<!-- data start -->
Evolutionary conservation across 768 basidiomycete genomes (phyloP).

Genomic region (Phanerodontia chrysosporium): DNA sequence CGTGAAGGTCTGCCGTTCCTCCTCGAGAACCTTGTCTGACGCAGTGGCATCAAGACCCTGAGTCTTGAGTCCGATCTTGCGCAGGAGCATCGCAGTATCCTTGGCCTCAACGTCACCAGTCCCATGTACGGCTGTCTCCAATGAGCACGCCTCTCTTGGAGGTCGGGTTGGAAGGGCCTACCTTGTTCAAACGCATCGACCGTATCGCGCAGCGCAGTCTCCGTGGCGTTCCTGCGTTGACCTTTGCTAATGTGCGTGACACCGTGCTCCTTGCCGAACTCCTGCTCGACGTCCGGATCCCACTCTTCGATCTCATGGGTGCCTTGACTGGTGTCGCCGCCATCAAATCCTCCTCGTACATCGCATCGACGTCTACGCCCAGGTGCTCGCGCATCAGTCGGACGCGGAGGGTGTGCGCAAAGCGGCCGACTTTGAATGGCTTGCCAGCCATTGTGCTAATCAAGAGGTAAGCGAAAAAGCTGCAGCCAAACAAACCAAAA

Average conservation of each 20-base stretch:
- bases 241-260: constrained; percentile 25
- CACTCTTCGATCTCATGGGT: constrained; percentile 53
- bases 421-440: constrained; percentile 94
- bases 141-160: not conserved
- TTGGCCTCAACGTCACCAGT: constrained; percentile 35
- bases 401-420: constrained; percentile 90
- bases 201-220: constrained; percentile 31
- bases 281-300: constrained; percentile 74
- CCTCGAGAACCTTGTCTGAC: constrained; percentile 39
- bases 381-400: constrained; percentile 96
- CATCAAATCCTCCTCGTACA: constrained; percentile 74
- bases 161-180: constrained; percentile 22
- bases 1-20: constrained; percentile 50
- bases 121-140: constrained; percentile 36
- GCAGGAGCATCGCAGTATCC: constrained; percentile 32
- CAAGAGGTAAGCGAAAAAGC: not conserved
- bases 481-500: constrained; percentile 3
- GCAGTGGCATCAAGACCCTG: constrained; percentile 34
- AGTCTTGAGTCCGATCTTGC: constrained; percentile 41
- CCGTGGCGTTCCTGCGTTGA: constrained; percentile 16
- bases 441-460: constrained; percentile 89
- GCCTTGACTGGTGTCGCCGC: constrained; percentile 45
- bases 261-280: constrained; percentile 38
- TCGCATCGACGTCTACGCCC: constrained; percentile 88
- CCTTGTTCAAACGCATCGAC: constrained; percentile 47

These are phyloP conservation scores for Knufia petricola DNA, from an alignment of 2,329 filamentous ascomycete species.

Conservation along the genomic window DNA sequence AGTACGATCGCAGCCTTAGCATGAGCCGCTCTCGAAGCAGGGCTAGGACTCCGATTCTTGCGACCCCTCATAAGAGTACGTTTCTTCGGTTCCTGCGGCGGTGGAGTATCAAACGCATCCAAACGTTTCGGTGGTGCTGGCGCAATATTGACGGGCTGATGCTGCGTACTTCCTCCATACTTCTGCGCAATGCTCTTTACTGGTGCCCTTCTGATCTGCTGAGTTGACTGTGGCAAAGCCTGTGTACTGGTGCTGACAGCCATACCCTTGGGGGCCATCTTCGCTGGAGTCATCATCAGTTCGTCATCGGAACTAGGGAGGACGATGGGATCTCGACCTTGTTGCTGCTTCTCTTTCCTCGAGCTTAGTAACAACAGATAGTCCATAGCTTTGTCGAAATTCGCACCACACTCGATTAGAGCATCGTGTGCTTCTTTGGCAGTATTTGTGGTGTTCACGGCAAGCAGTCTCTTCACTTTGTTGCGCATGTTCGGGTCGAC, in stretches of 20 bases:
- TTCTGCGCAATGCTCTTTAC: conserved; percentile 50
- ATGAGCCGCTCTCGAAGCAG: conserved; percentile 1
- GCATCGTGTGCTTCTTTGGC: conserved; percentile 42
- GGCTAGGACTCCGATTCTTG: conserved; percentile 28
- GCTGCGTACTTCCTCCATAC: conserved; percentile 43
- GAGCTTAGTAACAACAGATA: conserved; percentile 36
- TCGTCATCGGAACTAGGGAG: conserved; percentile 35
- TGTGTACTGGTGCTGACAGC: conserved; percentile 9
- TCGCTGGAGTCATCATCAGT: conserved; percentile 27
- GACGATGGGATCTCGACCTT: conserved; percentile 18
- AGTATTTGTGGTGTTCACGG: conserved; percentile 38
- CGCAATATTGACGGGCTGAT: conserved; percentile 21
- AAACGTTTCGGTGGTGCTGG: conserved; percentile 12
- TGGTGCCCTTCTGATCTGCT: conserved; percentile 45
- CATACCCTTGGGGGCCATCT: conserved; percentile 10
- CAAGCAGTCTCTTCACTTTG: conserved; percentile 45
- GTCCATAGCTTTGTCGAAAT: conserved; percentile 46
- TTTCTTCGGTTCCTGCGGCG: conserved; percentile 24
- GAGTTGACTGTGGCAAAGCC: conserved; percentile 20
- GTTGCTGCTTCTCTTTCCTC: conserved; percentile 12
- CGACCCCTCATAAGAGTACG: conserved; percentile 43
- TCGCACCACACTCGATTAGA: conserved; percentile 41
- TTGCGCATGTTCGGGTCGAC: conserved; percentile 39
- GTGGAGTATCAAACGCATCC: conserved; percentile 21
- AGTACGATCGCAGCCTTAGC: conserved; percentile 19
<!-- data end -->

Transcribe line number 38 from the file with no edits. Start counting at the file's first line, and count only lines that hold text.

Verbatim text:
- TGTGTACTGGTGCTGACAGC: conserved; percentile 9